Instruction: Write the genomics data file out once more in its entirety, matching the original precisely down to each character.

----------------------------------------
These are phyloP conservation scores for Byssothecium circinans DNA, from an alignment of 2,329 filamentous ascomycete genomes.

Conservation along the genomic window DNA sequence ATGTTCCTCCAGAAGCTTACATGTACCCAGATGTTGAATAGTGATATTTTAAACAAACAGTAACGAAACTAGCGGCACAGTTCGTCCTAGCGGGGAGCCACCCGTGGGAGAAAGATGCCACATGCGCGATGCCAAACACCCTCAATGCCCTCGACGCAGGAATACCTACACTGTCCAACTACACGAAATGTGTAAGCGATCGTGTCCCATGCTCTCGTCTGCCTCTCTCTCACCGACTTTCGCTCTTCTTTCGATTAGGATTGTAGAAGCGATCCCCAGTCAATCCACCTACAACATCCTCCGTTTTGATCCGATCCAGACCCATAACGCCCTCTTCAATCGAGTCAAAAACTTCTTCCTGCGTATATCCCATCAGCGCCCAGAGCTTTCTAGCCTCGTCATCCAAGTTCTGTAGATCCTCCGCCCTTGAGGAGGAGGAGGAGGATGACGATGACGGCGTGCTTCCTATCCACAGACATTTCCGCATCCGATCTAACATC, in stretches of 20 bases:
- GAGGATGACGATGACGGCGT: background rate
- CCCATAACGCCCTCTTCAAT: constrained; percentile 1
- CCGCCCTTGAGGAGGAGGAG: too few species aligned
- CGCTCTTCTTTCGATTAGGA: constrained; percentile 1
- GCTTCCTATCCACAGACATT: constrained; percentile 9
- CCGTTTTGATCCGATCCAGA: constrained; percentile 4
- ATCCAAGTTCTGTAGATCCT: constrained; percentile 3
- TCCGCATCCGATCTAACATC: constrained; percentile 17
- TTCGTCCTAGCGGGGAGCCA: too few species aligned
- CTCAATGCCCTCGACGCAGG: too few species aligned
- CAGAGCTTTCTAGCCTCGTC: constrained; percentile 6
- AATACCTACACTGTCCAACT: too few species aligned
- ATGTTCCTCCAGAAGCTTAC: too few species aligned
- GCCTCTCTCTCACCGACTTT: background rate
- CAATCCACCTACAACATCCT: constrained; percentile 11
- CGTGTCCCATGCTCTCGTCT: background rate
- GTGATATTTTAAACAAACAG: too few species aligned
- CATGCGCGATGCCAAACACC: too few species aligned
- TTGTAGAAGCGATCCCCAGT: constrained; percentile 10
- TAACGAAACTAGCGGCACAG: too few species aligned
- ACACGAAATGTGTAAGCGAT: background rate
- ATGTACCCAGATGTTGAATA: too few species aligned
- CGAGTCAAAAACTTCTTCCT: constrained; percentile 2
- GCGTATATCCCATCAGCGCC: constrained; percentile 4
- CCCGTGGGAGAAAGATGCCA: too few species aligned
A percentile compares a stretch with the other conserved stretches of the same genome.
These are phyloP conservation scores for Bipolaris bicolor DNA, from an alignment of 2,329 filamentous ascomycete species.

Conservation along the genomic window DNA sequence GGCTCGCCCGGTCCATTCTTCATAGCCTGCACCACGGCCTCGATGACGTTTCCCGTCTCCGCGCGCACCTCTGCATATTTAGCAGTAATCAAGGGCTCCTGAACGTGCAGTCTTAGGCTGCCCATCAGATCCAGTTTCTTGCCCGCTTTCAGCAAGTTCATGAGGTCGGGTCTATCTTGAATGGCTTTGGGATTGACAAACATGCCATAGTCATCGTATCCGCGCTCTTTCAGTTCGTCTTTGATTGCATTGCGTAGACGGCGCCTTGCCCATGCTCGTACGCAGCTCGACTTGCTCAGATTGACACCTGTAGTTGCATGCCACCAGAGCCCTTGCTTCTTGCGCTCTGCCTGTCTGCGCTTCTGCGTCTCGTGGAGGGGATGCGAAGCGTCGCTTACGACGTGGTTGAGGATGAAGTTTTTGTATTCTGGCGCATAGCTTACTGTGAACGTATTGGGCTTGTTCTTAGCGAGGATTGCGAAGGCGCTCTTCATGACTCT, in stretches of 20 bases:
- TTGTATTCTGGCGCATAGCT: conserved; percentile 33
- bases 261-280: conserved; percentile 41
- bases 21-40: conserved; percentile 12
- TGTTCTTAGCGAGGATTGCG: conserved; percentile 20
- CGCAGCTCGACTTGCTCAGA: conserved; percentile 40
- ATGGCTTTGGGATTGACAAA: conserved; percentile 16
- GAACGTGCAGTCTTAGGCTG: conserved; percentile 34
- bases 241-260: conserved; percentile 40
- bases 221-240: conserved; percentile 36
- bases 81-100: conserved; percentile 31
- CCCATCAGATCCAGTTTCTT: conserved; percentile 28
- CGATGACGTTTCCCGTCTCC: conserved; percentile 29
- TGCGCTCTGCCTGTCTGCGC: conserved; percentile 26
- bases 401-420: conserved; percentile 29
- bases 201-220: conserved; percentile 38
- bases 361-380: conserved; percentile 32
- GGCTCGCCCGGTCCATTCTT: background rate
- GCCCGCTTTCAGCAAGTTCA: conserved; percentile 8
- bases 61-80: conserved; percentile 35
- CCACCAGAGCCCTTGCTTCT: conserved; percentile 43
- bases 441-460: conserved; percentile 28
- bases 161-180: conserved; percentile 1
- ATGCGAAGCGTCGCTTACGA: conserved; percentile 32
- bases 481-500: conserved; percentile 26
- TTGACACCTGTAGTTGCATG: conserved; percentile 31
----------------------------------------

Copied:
These are phyloP conservation scores for Byssothecium circinans DNA, from an alignment of 2,329 filamentous ascomycete genomes.

Conservation along the genomic window DNA sequence ATGTTCCTCCAGAAGCTTACATGTACCCAGATGTTGAATAGTGATATTTTAAACAAACAGTAACGAAACTAGCGGCACAGTTCGTCCTAGCGGGGAGCCACCCGTGGGAGAAAGATGCCACATGCGCGATGCCAAACACCCTCAATGCCCTCGACGCAGGAATACCTACACTGTCCAACTACACGAAATGTGTAAGCGATCGTGTCCCATGCTCTCGTCTGCCTCTCTCTCACCGACTTTCGCTCTTCTTTCGATTAGGATTGTAGAAGCGATCCCCAGTCAATCCACCTACAACATCCTCCGTTTTGATCCGATCCAGACCCATAACGCCCTCTTCAATCGAGTCAAAAACTTCTTCCTGCGTATATCCCATCAGCGCCCAGAGCTTTCTAGCCTCGTCATCCAAGTTCTGTAGATCCTCCGCCCTTGAGGAGGAGGAGGAGGATGACGATGACGGCGTGCTTCCTATCCACAGACATTTCCGCATCCGATCTAACATC, in stretches of 20 bases:
- GAGGATGACGATGACGGCGT: background rate
- CCCATAACGCCCTCTTCAAT: constrained; percentile 1
- CCGCCCTTGAGGAGGAGGAG: too few species aligned
- CGCTCTTCTTTCGATTAGGA: constrained; percentile 1
- GCTTCCTATCCACAGACATT: constrained; percentile 9
- CCGTTTTGATCCGATCCAGA: constrained; percentile 4
- ATCCAAGTTCTGTAGATCCT: constrained; percentile 3
- TCCGCATCCGATCTAACATC: constrained; percentile 17
- TTCGTCCTAGCGGGGAGCCA: too few species aligned
- CTCAATGCCCTCGACGCAGG: too few species aligned
- CAGAGCTTTCTAGCCTCGTC: constrained; percentile 6
- AATACCTACACTGTCCAACT: too few species aligned
- ATGTTCCTCCAGAAGCTTAC: too few species aligned
- GCCTCTCTCTCACCGACTTT: background rate
- CAATCCACCTACAACATCCT: constrained; percentile 11
- CGTGTCCCATGCTCTCGTCT: background rate
- GTGATATTTTAAACAAACAG: too few species aligned
- CATGCGCGATGCCAAACACC: too few species aligned
- TTGTAGAAGCGATCCCCAGT: constrained; percentile 10
- TAACGAAACTAGCGGCACAG: too few species aligned
- ACACGAAATGTGTAAGCGAT: background rate
- ATGTACCCAGATGTTGAATA: too few species aligned
- CGAGTCAAAAACTTCTTCCT: constrained; percentile 2
- GCGTATATCCCATCAGCGCC: constrained; percentile 4
- CCCGTGGGAGAAAGATGCCA: too few species aligned
A percentile compares a stretch with the other conserved stretches of the same genome.
These are phyloP conservation scores for Bipolaris bicolor DNA, from an alignment of 2,329 filamentous ascomycete species.

Conservation along the genomic window DNA sequence GGCTCGCCCGGTCCATTCTTCATAGCCTGCACCACGGCCTCGATGACGTTTCCCGTCTCCGCGCGCACCTCTGCATATTTAGCAGTAATCAAGGGCTCCTGAACGTGCAGTCTTAGGCTGCCCATCAGATCCAGTTTCTTGCCCGCTTTCAGCAAGTTCATGAGGTCGGGTCTATCTTGAATGGCTTTGGGATTGACAAACATGCCATAGTCATCGTATCCGCGCTCTTTCAGTTCGTCTTTGATTGCATTGCGTAGACGGCGCCTTGCCCATGCTCGTACGCAGCTCGACTTGCTCAGATTGACACCTGTAGTTGCATGCCACCAGAGCCCTTGCTTCTTGCGCTCTGCCTGTCTGCGCTTCTGCGTCTCGTGGAGGGGATGCGAAGCGTCGCTTACGACGTGGTTGAGGATGAAGTTTTTGTATTCTGGCGCATAGCTTACTGTGAACGTATTGGGCTTGTTCTTAGCGAGGATTGCGAAGGCGCTCTTCATGACTCT, in stretches of 20 bases:
- TTGTATTCTGGCGCATAGCT: conserved; percentile 33
- bases 261-280: conserved; percentile 41
- bases 21-40: conserved; percentile 12
- TGTTCTTAGCGAGGATTGCG: conserved; percentile 20
- CGCAGCTCGACTTGCTCAGA: conserved; percentile 40
- ATGGCTTTGGGATTGACAAA: conserved; percentile 16
- GAACGTGCAGTCTTAGGCTG: conserved; percentile 34
- bases 241-260: conserved; percentile 40
- bases 221-240: conserved; percentile 36
- bases 81-100: conserved; percentile 31
- CCCATCAGATCCAGTTTCTT: conserved; percentile 28
- CGATGACGTTTCCCGTCTCC: conserved; percentile 29
- TGCGCTCTGCCTGTCTGCGC: conserved; percentile 26
- bases 401-420: conserved; percentile 29
- bases 201-220: conserved; percentile 38
- bases 361-380: conserved; percentile 32
- GGCTCGCCCGGTCCATTCTT: background rate
- GCCCGCTTTCAGCAAGTTCA: conserved; percentile 8
- bases 61-80: conserved; percentile 35
- CCACCAGAGCCCTTGCTTCT: conserved; percentile 43
- bases 441-460: conserved; percentile 28
- bases 161-180: conserved; percentile 1
- ATGCGAAGCGTCGCTTACGA: conserved; percentile 32
- bases 481-500: conserved; percentile 26
- TTGACACCTGTAGTTGCATG: conserved; percentile 31